Cancer screening conundrums: Spiral CT imaging

A hand-drawn illustration of lungs and other thoracic organs from a 19th Century anatomy text.

An illustration from the 1889 text ‘Exploration of the Chest in Health and Disease’ by Steven Smith Burt (Credit: The Wellcome Library, London)

To prevent one death from lung cancer, 320 people need to be screened annually. With that number as a starting point, I came up with this (very rough) calculation of the cascade of benefit and harm from screening for lung cancer using low-dose spiral computed tomography, or CT.  It’s an imperfect screening test that raises so many problems that it’s probably not worthwhile unless you are at very high risk of developing lung cancer, i.e., you are 55 to 80 years old and have been smoking the equivalent of a pack of cigarettes a day for 30 years.

320 people must be screened annually to prevent one death from lung cancer. 125 of them will test positive and require further diagnostic imaging and in some cases biopsies or even surgery. Each dot in the following illustration represents one person:

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120 positive screenings will prove to be false alarms.

•     •     •     •       5 will be diagnosed with lung cancer.

•     •     •   3 will die despite early detection.

•  1 will be overdiagnosed and treated unnecessarily.

 1 life will be saved.

__________

Notes:

Keep in mind that this infographic is a work in progress. The false positive and other rates come from The National Lung Screening Trial, except for the estimates of the share of screening-detected cancers that are ‘overdiagnosed.’ (Some tumors are destined to grow slowly or regress and people would be better off if they didn’t treat them, but it’s not yet possible to predict if a screening-detected tumor will become dangerous so doctors treat every case as potentially life threatening.)  The ‘number needed to screen’ helped me think about the tradeoffs as I worked on a piece about the conundrum of screening for lung cancer.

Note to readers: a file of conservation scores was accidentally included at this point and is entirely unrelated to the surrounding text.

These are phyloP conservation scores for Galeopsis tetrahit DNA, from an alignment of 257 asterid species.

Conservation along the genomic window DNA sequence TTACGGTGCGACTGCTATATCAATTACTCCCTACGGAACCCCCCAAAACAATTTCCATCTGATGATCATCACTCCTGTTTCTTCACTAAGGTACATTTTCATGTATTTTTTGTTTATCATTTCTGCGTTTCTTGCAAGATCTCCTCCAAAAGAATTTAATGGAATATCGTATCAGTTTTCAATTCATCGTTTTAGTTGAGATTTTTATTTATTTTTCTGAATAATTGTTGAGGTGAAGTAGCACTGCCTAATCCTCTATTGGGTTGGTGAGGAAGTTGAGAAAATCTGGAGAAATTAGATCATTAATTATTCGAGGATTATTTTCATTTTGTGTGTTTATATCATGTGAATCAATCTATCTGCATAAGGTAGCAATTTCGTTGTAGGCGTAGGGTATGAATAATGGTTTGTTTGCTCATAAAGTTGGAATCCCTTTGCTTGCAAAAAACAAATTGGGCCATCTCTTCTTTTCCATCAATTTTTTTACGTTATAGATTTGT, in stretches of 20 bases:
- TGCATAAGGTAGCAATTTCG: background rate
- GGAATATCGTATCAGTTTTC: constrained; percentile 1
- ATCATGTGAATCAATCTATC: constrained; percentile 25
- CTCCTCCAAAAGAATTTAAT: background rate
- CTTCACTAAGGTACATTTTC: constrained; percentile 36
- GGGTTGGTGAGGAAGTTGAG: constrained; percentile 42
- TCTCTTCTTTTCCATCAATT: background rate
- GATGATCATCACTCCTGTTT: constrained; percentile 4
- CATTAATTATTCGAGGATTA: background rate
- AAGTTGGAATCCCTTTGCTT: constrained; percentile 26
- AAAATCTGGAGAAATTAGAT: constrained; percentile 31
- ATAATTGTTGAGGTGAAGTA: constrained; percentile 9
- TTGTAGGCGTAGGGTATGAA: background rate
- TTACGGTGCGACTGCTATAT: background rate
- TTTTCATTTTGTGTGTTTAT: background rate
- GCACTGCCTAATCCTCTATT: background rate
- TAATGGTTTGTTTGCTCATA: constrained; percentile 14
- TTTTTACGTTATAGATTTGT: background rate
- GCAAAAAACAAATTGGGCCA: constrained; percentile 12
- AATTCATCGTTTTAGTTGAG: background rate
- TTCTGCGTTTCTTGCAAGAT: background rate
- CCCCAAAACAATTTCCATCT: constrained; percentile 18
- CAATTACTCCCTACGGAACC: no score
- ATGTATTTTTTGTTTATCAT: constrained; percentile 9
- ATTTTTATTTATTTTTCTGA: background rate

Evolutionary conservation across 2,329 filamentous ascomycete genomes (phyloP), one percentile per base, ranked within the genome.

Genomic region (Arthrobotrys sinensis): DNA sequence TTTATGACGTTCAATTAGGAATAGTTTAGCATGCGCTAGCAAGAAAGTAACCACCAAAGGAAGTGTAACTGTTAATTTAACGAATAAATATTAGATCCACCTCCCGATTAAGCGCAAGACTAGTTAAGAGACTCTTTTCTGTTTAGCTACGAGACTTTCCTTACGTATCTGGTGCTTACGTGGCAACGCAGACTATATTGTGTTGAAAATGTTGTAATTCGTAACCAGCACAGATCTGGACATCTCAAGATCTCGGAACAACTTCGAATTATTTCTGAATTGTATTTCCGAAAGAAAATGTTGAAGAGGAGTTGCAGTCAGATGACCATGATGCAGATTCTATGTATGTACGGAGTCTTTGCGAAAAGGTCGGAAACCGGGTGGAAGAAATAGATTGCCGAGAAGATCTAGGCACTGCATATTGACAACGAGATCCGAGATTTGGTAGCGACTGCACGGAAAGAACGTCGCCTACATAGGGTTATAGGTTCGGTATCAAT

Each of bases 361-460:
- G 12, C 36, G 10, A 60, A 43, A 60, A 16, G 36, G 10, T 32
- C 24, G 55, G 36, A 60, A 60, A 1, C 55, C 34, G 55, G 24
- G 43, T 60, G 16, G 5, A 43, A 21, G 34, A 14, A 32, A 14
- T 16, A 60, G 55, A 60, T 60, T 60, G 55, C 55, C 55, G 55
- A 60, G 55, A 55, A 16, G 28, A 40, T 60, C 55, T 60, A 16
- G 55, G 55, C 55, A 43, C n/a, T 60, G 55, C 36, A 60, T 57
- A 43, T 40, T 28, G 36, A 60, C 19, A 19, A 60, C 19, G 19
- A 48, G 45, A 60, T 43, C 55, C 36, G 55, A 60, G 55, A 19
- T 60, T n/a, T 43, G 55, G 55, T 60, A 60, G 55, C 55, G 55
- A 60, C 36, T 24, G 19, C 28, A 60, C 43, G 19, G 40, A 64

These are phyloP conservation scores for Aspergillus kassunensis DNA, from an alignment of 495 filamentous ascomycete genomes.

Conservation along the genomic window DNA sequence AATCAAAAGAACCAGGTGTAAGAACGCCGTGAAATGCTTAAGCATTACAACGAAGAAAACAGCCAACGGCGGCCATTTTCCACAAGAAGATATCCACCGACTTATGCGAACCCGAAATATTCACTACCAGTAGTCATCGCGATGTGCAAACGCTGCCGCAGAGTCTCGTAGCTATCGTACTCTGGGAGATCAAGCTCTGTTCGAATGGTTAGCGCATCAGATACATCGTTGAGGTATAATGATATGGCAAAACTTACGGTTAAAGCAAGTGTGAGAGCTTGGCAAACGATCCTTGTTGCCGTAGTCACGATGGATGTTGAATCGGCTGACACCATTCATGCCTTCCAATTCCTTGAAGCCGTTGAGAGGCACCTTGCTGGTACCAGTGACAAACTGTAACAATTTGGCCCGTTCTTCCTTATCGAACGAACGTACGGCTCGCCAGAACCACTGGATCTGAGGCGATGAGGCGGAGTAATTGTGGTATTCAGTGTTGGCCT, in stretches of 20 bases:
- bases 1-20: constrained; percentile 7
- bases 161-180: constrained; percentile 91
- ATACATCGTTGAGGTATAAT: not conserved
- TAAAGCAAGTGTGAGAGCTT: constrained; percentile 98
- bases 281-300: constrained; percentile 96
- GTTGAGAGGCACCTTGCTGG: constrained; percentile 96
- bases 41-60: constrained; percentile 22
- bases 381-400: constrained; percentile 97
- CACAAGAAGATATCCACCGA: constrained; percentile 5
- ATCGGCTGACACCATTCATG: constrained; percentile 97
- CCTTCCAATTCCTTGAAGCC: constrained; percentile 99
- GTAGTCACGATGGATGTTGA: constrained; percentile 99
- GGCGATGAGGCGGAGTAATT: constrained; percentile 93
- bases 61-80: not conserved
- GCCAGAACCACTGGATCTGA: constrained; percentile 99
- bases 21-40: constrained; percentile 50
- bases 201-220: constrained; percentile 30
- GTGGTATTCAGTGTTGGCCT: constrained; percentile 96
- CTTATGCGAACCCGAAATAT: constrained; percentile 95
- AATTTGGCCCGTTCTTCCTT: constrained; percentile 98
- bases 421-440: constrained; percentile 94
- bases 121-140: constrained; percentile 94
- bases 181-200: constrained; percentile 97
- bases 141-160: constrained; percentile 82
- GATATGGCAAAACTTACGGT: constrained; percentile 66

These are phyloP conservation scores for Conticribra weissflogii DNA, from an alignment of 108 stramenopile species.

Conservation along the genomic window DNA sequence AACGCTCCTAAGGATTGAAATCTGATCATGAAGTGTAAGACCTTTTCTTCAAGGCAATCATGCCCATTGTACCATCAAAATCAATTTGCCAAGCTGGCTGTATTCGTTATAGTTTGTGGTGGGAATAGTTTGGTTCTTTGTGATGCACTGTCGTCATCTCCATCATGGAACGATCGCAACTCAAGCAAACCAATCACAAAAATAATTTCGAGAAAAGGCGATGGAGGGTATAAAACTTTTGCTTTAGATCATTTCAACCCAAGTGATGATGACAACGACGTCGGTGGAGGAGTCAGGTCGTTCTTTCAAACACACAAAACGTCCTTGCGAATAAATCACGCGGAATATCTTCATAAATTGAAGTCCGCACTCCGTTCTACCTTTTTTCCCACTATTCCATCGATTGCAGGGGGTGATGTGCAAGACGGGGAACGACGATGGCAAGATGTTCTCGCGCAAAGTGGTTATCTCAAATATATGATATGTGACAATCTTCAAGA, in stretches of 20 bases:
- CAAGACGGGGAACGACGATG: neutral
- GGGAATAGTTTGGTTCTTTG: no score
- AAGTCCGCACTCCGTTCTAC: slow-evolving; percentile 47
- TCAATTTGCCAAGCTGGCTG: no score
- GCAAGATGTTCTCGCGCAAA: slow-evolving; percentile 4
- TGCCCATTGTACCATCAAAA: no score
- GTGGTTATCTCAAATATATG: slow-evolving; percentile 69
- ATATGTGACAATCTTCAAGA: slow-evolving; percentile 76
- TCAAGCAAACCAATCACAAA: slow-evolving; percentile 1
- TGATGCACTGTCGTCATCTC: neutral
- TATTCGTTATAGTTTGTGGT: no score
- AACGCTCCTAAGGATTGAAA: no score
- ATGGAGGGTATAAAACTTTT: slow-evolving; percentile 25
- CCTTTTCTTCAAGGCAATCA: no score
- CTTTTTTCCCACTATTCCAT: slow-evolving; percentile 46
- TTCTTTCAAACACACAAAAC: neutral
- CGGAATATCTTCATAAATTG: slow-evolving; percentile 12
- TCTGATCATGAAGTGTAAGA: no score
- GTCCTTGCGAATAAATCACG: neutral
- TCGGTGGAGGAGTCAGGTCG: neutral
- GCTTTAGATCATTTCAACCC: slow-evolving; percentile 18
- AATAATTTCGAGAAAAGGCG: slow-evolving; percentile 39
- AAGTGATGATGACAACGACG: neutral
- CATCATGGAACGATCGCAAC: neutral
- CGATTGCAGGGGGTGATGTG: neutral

Among 320 people screened annually for three years, you could expect:

125 people will get a positive screening test (39.1 percent of those screened in NLST)

24 will have scans that reveal ‘incidentalomas’ – abnormalities other than lung cancer that trigger further cascades of diagnostic testing with unknown benefit (7.5 percent of those screened in NLST).

Among the 125 with positive screening tests:

• Nearly all will undergo repeated CT scans for 1-2 years; 3 will undergo a biopsy (2.2 percent), and 5 will undergo a surgical procedure (4.2 percent) to find out if they have cancer.

• 120 people will find out that the screening result was a false positive (96.4 percent)

• 2 will suffer a serious complication from the diagnostic workup (1.4 percent)

• 5 will be diagnosed with cancer

Among the 5 diagnosed with cancer:

• 1 person will avoid death from cancer

• 3 people will die from their lung cancer despite screening

• 1 person will be overdiagnosed and be treated for a disease that would never have caused a problem had it not been detected by screening. (20 to 25 percent in Harris et. al.)

Sources:

Reduced Lung-Cancer Mortality with Low-Dose Computed Tomographic Screening, The National Lung Screening Trial Research Team, N Engl J Med 2011; 365:395-409

The Harms of Screening: A Proposed Taxonomy and Application to Lung Cancer Screening. Harris RP, Sheridan SL, Lewis CL, et al. JAMA Intern Med. 2014;174(2):281-286

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